Several takeaways. First, it's a plurality opinion; O'Donnell and Kennedy concur only in judgment. The court never would have reached Blankenship's issue if not for its decision in State v. Williams (discussed here). Up until then, the court had consistently held that prior sex registration schemes were "remedial" rather than punitive; you never reach the issue of cruel and unusual punishment if it's not punishment. The concurrence takes up 14 pages - almost as long as the plurality opinion's 15 - to argue that the court got it wrong in Williams, and the AWA should be considered remedial. There's substance to that argument; every Federal court, including the Supreme Court, has rejected the claim that the AWA is punitive.
Second, the court addresses not only whether the statute is cruel and unusual under the 8th Amendment, but under the Ohio Constitution as well. This continues the court's newfound willingness to hold that the state constitution "provides protection independent" of the Federal one.
A couple of interesting court of appeals cases...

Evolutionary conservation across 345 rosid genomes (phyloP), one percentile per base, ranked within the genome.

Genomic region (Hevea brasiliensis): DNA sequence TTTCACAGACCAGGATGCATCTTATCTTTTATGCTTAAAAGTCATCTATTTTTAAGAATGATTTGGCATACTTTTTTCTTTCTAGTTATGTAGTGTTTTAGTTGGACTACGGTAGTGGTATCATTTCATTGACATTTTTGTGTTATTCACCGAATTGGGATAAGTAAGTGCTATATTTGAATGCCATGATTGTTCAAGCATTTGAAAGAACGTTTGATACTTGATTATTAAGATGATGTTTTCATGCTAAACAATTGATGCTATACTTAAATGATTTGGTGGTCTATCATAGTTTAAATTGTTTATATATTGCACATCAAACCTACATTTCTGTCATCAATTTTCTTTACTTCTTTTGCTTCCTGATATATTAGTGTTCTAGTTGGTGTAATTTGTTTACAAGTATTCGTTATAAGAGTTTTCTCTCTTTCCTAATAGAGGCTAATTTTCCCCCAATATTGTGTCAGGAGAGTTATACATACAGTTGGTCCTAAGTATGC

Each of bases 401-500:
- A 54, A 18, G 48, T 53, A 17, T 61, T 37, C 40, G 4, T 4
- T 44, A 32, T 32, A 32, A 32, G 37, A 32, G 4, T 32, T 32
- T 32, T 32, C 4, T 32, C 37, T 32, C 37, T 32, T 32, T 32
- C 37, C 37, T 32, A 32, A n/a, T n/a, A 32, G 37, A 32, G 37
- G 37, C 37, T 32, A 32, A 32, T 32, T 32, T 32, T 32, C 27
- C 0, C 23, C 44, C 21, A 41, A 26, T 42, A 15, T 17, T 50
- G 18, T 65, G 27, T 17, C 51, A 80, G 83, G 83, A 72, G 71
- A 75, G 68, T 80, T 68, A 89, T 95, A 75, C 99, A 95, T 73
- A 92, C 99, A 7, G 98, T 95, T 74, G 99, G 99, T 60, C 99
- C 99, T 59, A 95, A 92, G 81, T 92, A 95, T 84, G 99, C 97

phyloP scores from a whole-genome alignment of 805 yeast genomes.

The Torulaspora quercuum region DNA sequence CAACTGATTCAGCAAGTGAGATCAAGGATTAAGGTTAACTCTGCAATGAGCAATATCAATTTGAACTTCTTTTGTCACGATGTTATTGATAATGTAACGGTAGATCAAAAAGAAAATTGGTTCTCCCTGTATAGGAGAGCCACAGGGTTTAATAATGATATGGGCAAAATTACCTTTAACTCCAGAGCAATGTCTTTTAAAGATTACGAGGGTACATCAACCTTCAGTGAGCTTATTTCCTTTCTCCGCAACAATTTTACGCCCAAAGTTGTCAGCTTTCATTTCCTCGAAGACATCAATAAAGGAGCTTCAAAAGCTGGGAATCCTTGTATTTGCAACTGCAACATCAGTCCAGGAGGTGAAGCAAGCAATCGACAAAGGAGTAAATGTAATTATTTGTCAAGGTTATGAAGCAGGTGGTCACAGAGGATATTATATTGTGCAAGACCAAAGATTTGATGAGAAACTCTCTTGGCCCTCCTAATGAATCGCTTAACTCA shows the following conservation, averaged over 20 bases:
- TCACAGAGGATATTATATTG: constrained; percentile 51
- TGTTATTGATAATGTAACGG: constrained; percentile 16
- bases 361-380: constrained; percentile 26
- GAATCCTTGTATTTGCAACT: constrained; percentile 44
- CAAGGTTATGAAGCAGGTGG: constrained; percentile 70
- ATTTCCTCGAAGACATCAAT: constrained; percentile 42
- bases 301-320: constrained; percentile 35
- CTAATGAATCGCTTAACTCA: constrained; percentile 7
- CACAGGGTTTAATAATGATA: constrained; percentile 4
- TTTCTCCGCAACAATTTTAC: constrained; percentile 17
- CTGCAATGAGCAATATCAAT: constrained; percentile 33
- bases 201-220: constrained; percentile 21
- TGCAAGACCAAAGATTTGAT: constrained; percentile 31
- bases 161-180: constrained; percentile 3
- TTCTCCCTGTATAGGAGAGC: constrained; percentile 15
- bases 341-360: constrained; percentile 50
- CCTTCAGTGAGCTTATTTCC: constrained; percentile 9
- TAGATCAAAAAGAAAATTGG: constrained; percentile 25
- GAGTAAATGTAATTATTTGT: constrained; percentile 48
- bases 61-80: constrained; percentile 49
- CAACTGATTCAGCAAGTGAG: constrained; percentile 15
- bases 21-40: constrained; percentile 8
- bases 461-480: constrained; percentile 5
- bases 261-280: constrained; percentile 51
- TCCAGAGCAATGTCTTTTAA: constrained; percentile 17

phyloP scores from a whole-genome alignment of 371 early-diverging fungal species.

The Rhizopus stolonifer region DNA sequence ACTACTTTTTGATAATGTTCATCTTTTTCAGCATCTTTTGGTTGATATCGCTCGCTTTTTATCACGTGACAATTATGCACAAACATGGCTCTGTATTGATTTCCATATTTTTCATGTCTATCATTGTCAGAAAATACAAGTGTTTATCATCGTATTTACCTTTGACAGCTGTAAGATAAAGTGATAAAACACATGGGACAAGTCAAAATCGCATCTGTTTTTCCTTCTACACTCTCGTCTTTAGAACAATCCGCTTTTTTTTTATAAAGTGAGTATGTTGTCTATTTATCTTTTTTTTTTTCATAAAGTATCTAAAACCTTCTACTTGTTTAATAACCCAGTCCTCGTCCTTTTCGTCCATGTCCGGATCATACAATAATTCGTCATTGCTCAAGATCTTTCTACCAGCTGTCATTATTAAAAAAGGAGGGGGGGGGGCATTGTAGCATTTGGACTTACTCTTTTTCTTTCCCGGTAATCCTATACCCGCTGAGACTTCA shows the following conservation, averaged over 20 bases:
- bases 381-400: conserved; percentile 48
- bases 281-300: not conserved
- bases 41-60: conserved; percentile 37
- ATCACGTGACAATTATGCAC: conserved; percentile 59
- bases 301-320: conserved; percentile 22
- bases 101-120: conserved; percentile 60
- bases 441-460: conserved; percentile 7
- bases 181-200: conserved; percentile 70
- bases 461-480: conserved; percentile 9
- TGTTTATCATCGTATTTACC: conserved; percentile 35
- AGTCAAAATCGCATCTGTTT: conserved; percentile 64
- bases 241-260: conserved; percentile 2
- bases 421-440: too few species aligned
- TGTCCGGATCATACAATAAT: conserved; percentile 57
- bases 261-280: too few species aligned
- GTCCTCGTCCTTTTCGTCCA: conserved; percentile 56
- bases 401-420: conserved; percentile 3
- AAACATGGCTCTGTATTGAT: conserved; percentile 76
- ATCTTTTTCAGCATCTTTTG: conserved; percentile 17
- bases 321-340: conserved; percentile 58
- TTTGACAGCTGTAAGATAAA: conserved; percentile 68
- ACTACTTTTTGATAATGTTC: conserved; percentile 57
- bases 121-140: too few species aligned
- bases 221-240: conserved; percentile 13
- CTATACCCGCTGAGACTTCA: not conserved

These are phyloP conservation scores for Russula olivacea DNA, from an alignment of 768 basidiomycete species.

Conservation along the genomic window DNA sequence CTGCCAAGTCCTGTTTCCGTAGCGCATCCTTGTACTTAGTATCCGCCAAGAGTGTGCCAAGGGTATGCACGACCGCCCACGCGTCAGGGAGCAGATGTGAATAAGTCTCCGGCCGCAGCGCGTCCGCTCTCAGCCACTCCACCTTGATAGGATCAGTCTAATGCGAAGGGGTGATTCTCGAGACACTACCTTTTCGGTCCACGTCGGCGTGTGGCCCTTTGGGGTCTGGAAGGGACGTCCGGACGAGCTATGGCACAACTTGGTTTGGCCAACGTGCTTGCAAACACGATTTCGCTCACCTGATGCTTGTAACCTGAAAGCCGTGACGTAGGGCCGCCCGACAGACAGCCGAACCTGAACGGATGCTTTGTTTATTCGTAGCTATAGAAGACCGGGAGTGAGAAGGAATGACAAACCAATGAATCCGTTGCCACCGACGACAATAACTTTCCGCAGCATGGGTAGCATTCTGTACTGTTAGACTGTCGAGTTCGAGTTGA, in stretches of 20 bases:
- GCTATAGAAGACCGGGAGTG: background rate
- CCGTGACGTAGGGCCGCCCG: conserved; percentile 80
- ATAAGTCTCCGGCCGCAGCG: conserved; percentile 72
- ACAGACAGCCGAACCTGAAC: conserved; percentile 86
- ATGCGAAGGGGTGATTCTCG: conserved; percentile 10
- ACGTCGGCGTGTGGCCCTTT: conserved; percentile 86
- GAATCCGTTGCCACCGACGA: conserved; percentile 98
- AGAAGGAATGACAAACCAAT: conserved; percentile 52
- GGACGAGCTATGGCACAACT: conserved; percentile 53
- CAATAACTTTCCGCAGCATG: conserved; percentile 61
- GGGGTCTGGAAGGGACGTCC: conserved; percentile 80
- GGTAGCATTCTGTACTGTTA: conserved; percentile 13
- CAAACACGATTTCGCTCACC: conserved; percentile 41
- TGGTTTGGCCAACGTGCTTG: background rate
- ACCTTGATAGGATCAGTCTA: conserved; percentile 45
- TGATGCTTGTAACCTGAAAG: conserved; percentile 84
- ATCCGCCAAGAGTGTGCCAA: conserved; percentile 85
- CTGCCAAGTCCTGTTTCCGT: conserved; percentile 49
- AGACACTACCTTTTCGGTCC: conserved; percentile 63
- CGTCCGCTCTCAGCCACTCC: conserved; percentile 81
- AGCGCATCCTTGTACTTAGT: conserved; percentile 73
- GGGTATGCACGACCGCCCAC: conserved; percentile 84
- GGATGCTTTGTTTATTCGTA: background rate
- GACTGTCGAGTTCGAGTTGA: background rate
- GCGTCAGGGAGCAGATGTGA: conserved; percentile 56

This should have been an easy one. Antonio Earley had an accident while driving drunk, and pled to one count of aggravated vehicular assault and one count of OVI. The judge sentenced her to three years for the former and six months for the latter, and ran them concurrently. Earley complained that the two offenses merged, but that argument can be easily disposed of: RC 2929.41(B)(3) specifically states that the sentence for a misdemeanor conviction for OVI can be imposed consecutively to a sentence for aggravated vehicular assault if the judge decides to. Whether two offenses are allied is determined by legislative intent, and if the legislature intended that the two sentences could be served consecutively, that's a pretty clear indication that the legislature didn't intend for the two offenses to merge. And that's exactly what three justices of the Ohio Supreme Court decided this week in State v. Earley.
The other four... well, they decided in a different direction. And in so doing, they did a major rewrite of Ohio's law on allied offenses, and pretty much buried the court's 2010 decision in State v. Johnson.
Not much. Some weeks the court will hand down a decision on some significant issue, sometimes not. This time, not.
We do learn some things. From State v. Price, we learn that while a judge can't modify a felony sentence once it's journalized, he can modify or waive costs at any time. We don't learn much from State v. Ford; when an opinion begins by telling us that "this is Nathan Ford's sixth appeal from his convictions in 2006 of 53 counts of rape, gross sexual imposition, kidnapping, felonious assault, and aggravated robbery," we can fairly predict without reading any more that the outcome of the seventh will be no different.